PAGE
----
After the snouts 76 have passed by the stacks 34, the plate feeder 32 once again shifts the stacks to their forwardmost positions and then back to their rearwardmost positions before the next snouts arrive. This positions and captures the next forwardmost plates against the stops 64,66,68,70. As mentioned above, the pusher assemblies 62 are moved forward toward the pick-up 36 a greater distance than they are moved away from the pick-up to account for the thickness of the removed plates. This ensures that the stacks are always positioned a pre-determined distance from the pick-up snouts regardless of how many plates have been removed.
The manual plate feeder station 16 illustrated in FIG. 1 is entirely conventional and includes a conveyor mechanism (not shown) on which battery plates may be manually placed for transport to the lug brush cleaning mechanism 22. The manual plate feeder station is typically used only when batteries requiring an odd number of plates are to be manufactured.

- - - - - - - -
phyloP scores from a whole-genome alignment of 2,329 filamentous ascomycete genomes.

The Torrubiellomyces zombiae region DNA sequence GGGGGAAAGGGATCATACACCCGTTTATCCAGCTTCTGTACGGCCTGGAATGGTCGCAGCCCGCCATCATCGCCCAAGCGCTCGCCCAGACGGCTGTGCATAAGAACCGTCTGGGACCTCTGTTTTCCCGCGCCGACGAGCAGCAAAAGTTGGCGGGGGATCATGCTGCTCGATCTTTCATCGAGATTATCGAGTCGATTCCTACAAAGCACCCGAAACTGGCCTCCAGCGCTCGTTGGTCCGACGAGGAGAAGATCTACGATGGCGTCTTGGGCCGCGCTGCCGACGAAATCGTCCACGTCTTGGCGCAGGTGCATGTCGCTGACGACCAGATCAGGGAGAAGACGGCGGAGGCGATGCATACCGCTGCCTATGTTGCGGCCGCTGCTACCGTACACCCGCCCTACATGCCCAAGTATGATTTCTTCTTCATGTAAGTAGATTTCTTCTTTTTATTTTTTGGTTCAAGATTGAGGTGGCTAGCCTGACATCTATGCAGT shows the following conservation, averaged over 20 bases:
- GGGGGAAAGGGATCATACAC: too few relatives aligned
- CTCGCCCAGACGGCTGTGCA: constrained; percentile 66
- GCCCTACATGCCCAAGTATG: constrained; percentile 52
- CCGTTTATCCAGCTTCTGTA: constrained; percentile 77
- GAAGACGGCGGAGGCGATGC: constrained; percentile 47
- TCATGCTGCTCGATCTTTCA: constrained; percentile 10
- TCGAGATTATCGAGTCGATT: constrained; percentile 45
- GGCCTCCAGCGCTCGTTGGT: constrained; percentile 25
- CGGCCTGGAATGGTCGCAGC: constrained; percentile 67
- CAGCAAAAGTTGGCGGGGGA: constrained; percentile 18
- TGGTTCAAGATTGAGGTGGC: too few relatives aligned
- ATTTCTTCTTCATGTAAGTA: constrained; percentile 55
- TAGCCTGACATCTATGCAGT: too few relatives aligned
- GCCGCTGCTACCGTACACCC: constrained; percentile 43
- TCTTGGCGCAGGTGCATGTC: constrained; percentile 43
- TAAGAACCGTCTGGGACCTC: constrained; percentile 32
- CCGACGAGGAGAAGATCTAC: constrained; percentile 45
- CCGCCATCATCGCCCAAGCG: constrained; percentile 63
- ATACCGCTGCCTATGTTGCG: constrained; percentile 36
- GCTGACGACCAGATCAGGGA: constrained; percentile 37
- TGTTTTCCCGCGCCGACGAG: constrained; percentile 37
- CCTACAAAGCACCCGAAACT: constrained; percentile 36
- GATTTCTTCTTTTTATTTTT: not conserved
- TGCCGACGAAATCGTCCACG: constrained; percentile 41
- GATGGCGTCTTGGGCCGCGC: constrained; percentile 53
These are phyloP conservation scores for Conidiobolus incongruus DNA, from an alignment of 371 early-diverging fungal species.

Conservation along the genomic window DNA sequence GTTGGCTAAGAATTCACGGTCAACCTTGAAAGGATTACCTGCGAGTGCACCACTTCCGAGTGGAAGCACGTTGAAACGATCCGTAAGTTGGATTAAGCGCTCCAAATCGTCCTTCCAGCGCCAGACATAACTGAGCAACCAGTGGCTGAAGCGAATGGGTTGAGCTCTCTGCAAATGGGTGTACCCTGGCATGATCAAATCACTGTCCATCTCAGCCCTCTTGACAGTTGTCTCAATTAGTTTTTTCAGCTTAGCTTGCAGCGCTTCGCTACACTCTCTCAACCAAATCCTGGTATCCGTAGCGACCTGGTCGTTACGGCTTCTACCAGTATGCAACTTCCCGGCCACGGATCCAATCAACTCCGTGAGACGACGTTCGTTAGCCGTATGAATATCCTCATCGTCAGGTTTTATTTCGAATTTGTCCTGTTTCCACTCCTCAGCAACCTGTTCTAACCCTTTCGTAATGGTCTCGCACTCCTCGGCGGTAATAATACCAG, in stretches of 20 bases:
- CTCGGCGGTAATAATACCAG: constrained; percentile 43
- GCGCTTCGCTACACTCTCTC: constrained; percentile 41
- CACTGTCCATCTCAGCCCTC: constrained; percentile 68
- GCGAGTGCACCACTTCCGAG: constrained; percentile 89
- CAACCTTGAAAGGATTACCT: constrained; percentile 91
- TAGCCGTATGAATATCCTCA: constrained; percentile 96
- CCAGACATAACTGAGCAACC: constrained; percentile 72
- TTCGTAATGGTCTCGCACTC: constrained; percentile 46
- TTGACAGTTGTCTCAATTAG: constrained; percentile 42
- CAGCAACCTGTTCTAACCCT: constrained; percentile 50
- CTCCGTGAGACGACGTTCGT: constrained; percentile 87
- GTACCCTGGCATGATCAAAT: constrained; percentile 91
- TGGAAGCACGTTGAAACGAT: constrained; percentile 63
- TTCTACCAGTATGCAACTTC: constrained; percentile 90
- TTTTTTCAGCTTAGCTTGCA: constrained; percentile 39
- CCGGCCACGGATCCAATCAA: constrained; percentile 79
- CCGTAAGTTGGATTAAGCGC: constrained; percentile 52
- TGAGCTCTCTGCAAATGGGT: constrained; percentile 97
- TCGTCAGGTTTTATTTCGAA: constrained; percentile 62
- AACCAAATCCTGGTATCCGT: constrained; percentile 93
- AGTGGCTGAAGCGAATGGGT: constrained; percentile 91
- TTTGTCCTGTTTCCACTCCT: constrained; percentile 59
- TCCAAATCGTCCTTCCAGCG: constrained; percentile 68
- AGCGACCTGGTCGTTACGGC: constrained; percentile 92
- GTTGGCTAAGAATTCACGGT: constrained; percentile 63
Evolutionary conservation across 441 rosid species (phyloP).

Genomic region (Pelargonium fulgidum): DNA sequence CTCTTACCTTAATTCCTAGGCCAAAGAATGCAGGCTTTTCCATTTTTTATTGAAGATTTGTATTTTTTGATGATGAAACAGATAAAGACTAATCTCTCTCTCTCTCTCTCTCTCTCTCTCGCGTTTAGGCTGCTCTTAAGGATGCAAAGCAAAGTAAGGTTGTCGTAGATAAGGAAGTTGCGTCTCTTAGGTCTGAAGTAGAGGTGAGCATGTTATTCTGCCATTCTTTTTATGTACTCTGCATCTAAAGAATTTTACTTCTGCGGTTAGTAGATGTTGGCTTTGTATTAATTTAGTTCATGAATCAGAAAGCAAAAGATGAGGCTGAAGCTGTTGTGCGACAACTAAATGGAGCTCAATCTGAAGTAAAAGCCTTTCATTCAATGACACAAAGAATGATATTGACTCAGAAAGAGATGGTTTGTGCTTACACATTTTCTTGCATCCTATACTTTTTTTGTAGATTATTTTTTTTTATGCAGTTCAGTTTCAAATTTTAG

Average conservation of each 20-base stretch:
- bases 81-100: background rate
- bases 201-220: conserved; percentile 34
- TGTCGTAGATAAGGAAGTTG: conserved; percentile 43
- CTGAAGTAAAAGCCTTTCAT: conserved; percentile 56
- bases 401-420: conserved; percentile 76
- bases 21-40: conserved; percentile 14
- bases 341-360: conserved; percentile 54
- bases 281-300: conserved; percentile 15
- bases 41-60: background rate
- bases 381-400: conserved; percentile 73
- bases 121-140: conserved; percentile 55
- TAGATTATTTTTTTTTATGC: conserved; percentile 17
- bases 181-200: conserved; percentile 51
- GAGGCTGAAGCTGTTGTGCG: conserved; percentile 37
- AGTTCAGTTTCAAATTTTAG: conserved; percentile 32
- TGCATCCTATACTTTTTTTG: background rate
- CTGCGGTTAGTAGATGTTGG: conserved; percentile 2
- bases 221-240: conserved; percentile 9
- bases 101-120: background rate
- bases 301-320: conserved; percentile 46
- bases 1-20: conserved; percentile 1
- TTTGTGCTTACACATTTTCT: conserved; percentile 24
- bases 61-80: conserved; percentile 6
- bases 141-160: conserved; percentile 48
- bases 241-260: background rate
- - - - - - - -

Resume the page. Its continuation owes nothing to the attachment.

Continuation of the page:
A lug brush cleaning station 18,20,22 is provided for each of the two automatic plate feeder and pick-up stations 12,14 and the manual plate feeder station 16. The three lug brush cleaning stations are substantially identical; therefore only the station 18 is illustrated and described in detail herein.
As best illustrated in FIGS. 2 and 3, the lug brush cleaning station 18 includes a conveyor assembly 78 that receives and transports plates from the conveyor 40 and a brush mechanism 80 for cleaning the lugs on the plates as they are transported thereby on the conveyor assembly 78.